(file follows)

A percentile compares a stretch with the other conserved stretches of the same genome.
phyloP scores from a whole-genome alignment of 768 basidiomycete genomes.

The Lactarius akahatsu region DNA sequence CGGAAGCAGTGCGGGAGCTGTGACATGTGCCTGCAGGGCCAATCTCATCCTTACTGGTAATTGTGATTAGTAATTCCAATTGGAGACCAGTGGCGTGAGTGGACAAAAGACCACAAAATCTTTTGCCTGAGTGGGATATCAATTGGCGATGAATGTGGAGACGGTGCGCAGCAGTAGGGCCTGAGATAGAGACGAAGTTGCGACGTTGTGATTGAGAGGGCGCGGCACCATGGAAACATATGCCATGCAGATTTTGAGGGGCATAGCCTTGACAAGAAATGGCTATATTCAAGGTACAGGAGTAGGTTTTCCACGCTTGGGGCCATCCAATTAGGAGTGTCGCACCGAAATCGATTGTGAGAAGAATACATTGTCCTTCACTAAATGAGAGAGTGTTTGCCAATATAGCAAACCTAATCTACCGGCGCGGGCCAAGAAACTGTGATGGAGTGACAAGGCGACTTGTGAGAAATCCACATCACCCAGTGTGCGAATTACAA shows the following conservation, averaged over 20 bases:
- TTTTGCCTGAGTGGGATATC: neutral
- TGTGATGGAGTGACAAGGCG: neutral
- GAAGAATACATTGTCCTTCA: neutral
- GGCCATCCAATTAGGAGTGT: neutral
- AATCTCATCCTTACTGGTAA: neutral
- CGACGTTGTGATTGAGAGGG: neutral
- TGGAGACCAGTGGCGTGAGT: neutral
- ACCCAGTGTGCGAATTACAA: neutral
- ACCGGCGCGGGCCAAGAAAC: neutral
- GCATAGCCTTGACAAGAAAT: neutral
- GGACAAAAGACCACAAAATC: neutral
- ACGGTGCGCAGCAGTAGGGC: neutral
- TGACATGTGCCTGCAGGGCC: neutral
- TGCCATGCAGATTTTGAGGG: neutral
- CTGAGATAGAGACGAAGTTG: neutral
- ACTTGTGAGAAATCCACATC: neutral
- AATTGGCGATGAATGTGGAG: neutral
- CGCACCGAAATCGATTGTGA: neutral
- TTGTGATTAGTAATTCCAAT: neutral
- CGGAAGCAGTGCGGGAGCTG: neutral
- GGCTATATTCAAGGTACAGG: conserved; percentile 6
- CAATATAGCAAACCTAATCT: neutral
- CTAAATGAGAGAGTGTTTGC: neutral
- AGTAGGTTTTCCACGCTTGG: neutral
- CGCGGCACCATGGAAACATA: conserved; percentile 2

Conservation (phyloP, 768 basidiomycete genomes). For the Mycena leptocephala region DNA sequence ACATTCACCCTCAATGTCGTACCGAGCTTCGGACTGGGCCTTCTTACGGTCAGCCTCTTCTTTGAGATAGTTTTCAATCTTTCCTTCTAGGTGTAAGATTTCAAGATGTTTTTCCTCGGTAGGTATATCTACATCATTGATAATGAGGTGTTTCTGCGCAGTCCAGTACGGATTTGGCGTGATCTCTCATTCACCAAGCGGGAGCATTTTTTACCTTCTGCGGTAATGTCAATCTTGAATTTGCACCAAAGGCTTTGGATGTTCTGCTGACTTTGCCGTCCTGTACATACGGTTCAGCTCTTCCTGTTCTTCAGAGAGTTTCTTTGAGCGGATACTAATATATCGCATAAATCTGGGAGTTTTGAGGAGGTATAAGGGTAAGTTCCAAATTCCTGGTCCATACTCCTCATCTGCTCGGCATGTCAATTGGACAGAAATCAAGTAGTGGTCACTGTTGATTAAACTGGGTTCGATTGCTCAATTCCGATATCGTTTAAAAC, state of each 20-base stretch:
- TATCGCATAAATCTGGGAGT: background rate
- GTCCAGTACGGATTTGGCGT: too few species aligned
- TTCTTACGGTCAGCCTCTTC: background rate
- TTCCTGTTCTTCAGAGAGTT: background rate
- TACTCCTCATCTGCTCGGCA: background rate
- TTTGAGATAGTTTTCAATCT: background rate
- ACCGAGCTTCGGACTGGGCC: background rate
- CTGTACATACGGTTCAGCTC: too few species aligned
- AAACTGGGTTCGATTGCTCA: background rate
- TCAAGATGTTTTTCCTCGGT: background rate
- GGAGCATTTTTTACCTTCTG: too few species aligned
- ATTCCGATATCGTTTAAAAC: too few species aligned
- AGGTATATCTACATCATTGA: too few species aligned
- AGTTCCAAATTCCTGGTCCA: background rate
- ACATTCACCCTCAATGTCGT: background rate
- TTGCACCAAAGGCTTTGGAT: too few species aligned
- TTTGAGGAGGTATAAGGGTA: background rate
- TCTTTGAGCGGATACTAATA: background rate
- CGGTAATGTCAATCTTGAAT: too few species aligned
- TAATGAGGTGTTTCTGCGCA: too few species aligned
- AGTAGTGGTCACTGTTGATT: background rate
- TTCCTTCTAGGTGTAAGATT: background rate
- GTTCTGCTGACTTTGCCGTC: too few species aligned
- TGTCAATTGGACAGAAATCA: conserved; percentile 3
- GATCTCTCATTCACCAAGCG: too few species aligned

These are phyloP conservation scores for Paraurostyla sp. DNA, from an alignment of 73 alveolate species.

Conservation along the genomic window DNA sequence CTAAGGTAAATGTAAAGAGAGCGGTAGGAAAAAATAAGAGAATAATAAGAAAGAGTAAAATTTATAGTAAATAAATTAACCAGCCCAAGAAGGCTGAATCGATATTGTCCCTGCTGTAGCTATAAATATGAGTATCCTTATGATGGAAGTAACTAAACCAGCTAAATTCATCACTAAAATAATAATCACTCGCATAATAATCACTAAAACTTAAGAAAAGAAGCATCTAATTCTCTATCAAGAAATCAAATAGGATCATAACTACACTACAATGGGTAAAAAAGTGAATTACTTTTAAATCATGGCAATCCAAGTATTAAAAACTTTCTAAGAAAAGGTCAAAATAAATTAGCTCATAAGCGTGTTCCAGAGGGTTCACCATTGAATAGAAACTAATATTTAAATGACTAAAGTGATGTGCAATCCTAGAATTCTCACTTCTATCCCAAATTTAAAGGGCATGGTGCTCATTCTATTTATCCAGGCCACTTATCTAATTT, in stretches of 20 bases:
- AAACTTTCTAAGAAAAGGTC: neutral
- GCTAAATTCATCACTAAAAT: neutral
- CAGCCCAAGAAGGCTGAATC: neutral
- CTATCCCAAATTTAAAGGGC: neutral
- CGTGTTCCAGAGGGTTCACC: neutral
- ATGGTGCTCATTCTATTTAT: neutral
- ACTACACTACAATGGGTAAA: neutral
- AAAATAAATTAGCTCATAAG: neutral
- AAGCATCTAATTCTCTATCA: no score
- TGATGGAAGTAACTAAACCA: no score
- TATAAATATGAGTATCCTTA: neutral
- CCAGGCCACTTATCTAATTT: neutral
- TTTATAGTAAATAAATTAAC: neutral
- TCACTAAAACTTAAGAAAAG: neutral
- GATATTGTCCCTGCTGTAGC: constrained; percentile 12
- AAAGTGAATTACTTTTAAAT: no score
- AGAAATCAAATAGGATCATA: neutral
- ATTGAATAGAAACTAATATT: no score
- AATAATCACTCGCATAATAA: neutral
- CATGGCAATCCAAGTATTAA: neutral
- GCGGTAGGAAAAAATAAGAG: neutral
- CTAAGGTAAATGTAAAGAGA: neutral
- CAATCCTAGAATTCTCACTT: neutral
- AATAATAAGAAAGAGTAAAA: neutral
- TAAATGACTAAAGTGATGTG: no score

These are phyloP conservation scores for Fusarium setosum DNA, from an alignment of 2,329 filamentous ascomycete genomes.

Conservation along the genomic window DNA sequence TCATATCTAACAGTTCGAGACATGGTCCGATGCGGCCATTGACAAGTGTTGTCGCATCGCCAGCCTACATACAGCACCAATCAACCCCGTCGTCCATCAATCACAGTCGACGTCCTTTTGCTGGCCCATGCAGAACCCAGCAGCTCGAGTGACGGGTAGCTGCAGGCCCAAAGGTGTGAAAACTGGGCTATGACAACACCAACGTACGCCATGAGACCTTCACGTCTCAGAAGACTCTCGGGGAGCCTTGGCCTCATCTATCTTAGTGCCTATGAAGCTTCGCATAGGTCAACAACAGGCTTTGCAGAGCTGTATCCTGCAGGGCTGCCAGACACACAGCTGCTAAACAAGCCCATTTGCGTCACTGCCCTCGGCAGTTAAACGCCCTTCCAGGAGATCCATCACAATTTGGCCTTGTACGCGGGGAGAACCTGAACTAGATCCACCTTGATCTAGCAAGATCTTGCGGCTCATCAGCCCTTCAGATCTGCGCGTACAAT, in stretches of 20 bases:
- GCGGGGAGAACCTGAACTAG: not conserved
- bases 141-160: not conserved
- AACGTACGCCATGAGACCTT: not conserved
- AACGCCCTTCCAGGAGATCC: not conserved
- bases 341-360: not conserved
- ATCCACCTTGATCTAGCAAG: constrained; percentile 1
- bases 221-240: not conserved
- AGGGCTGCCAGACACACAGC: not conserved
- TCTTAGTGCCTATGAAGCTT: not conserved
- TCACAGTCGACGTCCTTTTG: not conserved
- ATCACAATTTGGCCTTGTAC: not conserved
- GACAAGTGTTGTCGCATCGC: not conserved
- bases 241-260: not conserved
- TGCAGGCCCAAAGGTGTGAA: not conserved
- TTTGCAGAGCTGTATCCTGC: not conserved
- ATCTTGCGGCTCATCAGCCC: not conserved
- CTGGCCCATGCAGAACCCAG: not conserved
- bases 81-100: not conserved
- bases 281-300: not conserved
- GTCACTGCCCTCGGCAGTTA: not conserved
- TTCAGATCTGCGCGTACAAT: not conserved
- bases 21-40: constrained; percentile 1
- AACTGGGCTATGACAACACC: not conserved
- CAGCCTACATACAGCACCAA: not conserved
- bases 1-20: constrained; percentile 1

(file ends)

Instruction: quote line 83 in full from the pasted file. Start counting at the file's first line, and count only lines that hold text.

Conservation along the genomic window DNA sequence TCATATCTAACAGTTCGAGACATGGTCCGATGCGGCCATTGACAAGTGTTGTCGCATCGCCAGCCTACATACAGCACCAATCAACCCCGTCGTCCATCAATCACAGTCGACGTCCTTTTGCTGGCCCATGCAGAACCCAGCAGCTCGAGTGACGGGTAGCTGCAGGCCCAAAGGTGTGAAAACTGGGCTATGACAACACCAACGTACGCCATGAGACCTTCACGTCTCAGAAGACTCTCGGGGAGCCTTGGCCTCATCTATCTTAGTGCCTATGAAGCTTCGCATAGGTCAACAACAGGCTTTGCAGAGCTGTATCCTGCAGGGCTGCCAGACACACAGCTGCTAAACAAGCCCATTTGCGTCACTGCCCTCGGCAGTTAAACGCCCTTCCAGGAGATCCATCACAATTTGGCCTTGTACGCGGGGAGAACCTGAACTAGATCCACCTTGATCTAGCAAGATCTTGCGGCTCATCAGCCCTTCAGATCTGCGCGTACAAT, in stretches of 20 bases: